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¿Quién ganó Europa?

BRUSELAS – La lucha sobre quién será el próximo presidente de la Comisión Europea se está avivando. Recientemente, se vieron a varios líderes de la Unión Europea en un pequeño bote de remos en un lago sueco, y según informes, ellos maquinaban en contra del candidato favorito a dicho puesto; además, el primer ministro británico, David Cameron, ha puesto en marcha una campaña pública para reafirmar el derecho que tienen los gobiernos de los Estados miembros de la UE para decidir quién ocupará el brazo ejecutivo de la UE.

El proceso para elegir al presidente de la Comisión parece ser un conflicto entre la voz popular, tal como se la expresó en los resultados de las elecciones al Parlamento Europeo del mes pasado, y los tratos tras bambalinas de los gobiernos. Pero la realidad es más compleja, y el mandato democrático genuino no fue dado a la persona que dice haber “ganado” las elecciones.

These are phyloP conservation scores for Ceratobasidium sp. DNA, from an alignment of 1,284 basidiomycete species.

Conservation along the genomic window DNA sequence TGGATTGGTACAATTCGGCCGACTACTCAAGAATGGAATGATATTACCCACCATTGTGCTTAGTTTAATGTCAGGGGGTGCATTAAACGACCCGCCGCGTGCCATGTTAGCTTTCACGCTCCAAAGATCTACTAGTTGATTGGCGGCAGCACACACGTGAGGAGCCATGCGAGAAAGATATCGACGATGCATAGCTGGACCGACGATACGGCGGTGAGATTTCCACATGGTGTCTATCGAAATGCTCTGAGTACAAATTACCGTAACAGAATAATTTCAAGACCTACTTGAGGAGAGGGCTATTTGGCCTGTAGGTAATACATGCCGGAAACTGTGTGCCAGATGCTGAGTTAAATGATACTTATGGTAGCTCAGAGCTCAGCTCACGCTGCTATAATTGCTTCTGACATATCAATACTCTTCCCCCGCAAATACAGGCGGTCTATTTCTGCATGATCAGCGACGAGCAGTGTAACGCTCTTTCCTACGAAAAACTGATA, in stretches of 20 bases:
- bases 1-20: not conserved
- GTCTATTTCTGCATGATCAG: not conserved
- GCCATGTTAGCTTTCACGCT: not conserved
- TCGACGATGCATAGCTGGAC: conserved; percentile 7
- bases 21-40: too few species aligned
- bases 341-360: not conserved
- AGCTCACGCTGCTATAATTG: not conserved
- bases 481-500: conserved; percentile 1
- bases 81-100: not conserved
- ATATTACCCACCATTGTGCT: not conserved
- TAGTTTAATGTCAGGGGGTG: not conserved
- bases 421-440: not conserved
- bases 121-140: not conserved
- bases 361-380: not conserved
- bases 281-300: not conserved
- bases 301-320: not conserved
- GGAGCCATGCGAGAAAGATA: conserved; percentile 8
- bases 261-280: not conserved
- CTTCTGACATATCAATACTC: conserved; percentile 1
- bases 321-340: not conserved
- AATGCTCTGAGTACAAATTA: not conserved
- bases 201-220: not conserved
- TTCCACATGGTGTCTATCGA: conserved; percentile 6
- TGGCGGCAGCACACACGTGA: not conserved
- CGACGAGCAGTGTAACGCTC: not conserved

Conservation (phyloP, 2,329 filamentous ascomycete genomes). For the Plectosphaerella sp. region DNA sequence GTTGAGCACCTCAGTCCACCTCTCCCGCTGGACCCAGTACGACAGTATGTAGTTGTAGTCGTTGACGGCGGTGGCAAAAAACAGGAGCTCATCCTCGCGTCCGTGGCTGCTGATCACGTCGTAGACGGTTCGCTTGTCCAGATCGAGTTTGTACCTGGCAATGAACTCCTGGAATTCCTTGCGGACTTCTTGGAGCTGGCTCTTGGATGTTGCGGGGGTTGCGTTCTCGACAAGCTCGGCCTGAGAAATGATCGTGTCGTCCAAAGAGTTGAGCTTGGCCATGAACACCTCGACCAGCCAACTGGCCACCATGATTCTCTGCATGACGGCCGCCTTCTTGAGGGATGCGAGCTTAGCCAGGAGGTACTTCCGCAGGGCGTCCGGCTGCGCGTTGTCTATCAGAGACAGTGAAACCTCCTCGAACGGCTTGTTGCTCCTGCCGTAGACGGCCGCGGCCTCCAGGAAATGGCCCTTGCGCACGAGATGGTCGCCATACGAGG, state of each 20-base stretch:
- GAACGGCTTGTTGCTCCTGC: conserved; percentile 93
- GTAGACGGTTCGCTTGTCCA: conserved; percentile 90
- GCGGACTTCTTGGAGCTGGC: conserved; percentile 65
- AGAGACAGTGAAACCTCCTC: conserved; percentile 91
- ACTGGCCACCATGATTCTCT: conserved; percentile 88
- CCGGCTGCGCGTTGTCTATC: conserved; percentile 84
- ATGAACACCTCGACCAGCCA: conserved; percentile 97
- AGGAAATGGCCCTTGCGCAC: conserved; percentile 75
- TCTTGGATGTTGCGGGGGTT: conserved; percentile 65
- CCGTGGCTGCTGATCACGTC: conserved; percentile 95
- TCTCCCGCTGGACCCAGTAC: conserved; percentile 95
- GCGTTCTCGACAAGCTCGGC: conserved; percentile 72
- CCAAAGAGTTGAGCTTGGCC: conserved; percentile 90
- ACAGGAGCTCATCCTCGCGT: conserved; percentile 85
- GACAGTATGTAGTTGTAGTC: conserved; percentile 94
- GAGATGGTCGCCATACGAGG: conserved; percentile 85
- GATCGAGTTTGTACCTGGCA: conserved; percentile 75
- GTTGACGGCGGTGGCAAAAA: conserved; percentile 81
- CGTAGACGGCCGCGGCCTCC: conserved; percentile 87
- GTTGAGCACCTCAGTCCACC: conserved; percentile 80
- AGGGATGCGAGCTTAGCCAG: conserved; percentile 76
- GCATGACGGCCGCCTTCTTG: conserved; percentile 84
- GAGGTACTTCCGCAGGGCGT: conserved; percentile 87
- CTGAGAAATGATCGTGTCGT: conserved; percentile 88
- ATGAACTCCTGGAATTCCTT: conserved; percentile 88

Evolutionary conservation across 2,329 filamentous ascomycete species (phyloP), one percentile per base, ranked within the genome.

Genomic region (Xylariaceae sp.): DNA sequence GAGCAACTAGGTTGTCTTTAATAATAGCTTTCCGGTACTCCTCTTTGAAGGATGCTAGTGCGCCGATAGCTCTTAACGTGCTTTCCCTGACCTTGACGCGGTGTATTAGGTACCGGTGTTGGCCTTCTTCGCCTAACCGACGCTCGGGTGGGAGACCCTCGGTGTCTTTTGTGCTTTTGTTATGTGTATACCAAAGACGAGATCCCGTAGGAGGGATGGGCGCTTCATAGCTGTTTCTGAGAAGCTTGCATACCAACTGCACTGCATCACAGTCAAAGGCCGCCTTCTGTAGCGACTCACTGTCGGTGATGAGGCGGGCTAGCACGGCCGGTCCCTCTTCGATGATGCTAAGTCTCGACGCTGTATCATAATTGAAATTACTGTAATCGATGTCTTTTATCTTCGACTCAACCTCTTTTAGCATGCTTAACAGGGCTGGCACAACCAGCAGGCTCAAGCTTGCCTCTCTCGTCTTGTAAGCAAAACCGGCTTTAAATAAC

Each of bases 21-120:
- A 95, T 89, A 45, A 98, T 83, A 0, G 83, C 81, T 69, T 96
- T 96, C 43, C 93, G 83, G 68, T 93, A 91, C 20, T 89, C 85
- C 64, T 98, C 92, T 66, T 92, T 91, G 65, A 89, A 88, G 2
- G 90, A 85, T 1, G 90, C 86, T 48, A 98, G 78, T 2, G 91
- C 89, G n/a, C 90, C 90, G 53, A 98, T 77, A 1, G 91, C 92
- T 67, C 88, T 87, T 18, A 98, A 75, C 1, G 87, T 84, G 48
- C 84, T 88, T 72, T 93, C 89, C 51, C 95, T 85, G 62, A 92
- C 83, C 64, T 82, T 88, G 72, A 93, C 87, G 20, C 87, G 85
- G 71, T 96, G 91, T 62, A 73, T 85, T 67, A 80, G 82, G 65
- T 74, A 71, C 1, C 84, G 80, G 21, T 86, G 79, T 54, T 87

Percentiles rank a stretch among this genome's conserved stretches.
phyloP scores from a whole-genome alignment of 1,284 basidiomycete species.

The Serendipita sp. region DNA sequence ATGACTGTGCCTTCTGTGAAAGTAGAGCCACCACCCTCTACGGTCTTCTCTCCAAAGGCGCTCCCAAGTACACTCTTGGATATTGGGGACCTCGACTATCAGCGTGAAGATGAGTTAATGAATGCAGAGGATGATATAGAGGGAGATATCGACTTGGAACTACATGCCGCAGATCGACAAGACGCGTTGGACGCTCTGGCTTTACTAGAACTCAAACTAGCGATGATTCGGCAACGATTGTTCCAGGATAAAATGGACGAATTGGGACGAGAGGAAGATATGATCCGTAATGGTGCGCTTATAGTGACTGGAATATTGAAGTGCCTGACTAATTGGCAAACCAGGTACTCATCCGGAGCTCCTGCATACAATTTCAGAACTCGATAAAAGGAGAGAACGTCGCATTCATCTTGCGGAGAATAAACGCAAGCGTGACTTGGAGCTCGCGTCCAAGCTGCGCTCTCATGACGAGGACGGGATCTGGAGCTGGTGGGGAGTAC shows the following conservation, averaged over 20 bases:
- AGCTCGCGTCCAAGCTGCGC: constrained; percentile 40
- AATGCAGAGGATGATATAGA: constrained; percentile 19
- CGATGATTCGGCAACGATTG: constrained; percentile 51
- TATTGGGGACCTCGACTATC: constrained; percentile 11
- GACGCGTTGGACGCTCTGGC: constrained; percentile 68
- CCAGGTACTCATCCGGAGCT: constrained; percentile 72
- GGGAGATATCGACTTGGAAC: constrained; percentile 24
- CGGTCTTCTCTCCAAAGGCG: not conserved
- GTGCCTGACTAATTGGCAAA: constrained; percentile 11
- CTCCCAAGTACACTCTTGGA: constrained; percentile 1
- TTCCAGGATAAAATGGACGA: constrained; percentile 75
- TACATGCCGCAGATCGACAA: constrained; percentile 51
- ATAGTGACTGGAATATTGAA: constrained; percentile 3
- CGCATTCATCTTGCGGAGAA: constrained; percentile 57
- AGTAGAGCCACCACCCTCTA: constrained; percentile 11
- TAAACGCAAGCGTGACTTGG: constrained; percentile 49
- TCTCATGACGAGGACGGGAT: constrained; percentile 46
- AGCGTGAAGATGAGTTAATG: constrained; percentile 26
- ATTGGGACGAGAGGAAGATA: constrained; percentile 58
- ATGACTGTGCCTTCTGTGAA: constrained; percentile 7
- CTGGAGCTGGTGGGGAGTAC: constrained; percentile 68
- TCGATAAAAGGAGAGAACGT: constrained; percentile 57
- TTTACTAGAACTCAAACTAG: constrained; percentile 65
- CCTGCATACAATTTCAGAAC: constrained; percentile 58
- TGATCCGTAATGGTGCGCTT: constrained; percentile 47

En el período previo a las elecciones, cada una de las principales “familias” de partidos políticos europeos (no hay partidos paneuropeos, sólo alianzas débiles de partidos nacionales) nominó a un Spitzenkandidat(Candidato cabeza de lista) como su opción para ser nombrado Presidente de la Comisión Europea. El Partido Popular Europeo de centro-derecha, que obtuvo una estrecha pluralidad de 221 escaños en el parlamento que tiene 751 escaños, se ha proclamado vencedor en las elecciones; y muchos otros, incluyendo a los socialistas, los verdes y los liberales, coinciden en que el Spitzenkandidat del PPE, Jean-Claude Juncker, tiene el derecho moral de ser seleccionado como Presidente de la Comisión.

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